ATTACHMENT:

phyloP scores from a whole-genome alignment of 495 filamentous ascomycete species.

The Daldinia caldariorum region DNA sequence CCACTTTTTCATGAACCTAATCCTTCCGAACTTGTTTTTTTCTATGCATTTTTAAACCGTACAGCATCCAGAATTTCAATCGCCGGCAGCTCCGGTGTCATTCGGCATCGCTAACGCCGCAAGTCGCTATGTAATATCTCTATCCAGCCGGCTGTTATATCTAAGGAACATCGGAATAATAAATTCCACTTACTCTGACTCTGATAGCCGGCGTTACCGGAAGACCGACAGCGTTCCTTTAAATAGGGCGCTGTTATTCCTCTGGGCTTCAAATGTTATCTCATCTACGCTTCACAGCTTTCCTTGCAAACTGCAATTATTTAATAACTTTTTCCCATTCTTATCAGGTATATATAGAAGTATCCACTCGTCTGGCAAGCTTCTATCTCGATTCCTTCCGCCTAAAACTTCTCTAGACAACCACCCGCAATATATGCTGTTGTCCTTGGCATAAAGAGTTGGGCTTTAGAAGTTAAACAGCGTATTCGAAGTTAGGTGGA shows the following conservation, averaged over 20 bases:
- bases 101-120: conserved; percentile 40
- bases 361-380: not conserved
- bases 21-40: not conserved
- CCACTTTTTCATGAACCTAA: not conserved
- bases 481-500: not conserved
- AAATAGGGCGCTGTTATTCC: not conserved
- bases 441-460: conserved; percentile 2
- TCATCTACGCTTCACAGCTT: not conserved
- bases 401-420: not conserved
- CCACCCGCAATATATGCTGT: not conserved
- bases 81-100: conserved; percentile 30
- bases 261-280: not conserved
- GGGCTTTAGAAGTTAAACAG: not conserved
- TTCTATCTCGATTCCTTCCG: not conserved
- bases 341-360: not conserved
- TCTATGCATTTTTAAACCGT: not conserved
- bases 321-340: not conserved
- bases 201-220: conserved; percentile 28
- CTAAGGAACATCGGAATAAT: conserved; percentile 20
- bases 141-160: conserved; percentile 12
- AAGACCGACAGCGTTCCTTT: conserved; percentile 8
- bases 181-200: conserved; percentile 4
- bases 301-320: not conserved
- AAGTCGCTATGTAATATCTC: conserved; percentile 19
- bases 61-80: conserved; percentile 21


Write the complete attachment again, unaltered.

phyloP scores from a whole-genome alignment of 495 filamentous ascomycete species.

The Daldinia caldariorum region DNA sequence CCACTTTTTCATGAACCTAATCCTTCCGAACTTGTTTTTTTCTATGCATTTTTAAACCGTACAGCATCCAGAATTTCAATCGCCGGCAGCTCCGGTGTCATTCGGCATCGCTAACGCCGCAAGTCGCTATGTAATATCTCTATCCAGCCGGCTGTTATATCTAAGGAACATCGGAATAATAAATTCCACTTACTCTGACTCTGATAGCCGGCGTTACCGGAAGACCGACAGCGTTCCTTTAAATAGGGCGCTGTTATTCCTCTGGGCTTCAAATGTTATCTCATCTACGCTTCACAGCTTTCCTTGCAAACTGCAATTATTTAATAACTTTTTCCCATTCTTATCAGGTATATATAGAAGTATCCACTCGTCTGGCAAGCTTCTATCTCGATTCCTTCCGCCTAAAACTTCTCTAGACAACCACCCGCAATATATGCTGTTGTCCTTGGCATAAAGAGTTGGGCTTTAGAAGTTAAACAGCGTATTCGAAGTTAGGTGGA shows the following conservation, averaged over 20 bases:
- bases 101-120: conserved; percentile 40
- bases 361-380: not conserved
- bases 21-40: not conserved
- CCACTTTTTCATGAACCTAA: not conserved
- bases 481-500: not conserved
- AAATAGGGCGCTGTTATTCC: not conserved
- bases 441-460: conserved; percentile 2
- TCATCTACGCTTCACAGCTT: not conserved
- bases 401-420: not conserved
- CCACCCGCAATATATGCTGT: not conserved
- bases 81-100: conserved; percentile 30
- bases 261-280: not conserved
- GGGCTTTAGAAGTTAAACAG: not conserved
- TTCTATCTCGATTCCTTCCG: not conserved
- bases 341-360: not conserved
- TCTATGCATTTTTAAACCGT: not conserved
- bases 321-340: not conserved
- bases 201-220: conserved; percentile 28
- CTAAGGAACATCGGAATAAT: conserved; percentile 20
- bases 141-160: conserved; percentile 12
- AAGACCGACAGCGTTCCTTT: conserved; percentile 8
- bases 181-200: conserved; percentile 4
- bases 301-320: not conserved
- AAGTCGCTATGTAATATCTC: conserved; percentile 19
- bases 61-80: conserved; percentile 21